Gov’t says drop in unemployment levels due to youth programs
The Philippine government on Tuesday welcomed the results of the recent Labor Force Survey (LFS), saying youth and skills matching programs played an important role in the improved employment figures.
The April 2015 LFS showed that unemployment dropped to 6.4 percent this year, from 7 percent in 2014. This means there are now 2.68 million unemployed Filipinos, from 2.92 million last year.
Underemployment also fell to 17.8 percent this year, from 18.2 percent in April 2014.
“These figures indicate that the number of unemployed Filipinos declined by 243,000 since April 2014, while the number of workers who consider themselves underemployed declined by 44,000,” Presidential Spokesperson Edwin Lacierda said.
Labor Secretary Rosalinda Dimapilis-Baldoz said Filipinos “are definitely already reaping the fruits of our programs addressing the problem of youth unemployment.”
In a separate statement, Lacierda said the “encouraging figures reflect the results of the Aquino administration’s investment in the Filipino people.”
The spokesperson told INQUIRER.net that among the Aquino administration’s investments were the training programs under the Technical Education and Skills Development Authority (Tesda).
“By working with DOLE and CHED (Commission on Higher Education), Tesda is able to match the skills they teach with those needed by companies, and thus help their graduates find gainful employment,” he said.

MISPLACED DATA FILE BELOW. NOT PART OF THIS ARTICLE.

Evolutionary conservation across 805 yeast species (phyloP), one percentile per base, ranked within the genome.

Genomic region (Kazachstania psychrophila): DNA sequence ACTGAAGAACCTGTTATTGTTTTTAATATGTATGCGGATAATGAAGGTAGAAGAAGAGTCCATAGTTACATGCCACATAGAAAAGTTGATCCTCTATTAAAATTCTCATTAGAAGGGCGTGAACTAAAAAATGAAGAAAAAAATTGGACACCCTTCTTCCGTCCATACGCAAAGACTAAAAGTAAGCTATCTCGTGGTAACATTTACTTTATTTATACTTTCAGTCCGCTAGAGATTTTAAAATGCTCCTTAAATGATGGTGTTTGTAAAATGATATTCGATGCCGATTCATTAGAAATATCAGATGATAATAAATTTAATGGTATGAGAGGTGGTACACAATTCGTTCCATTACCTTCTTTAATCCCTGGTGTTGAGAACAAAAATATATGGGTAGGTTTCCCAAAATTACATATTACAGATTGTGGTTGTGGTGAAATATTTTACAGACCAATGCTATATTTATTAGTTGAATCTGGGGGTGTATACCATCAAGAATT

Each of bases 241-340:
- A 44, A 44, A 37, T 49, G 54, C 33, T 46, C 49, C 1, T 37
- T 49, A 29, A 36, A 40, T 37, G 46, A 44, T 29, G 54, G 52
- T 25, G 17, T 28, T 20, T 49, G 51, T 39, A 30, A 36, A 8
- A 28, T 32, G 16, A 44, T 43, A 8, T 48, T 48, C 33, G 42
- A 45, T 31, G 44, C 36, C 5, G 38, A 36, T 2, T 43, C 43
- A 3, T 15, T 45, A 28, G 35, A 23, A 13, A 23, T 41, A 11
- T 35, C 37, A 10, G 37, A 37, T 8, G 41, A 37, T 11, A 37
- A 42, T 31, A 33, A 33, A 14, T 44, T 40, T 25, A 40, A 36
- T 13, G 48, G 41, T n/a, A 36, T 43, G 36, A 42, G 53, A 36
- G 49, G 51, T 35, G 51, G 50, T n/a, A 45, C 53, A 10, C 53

Tesda’s “Training for Work Scholarship Program,” for example, has produced 185,000 graduates for the business process outsourcing sector, Lacierda said.
Among the programs cited by Baldoz were the Special Program for Employment of Students (SPES), Youth Entrepreneurship Program, Government Internship Program, and JobStart.
Jobstart is a joint program of the Department of Labor and Employment (DOLE), the Asian Development Bank and the government of Canada.
Lacierda said it has enabled beneficiaries to connect with employers looking for interns. The on-the-job opportunities are supposed to improve their chances of finding work.
“The program especially targets ‘at risk’ youth, or young workers who have the least access to productive work,” he said.
During the launch of Jobstart last year, Baldoz said the country’s unemployment rate will go down by at least half if youth unemployment was addressed.
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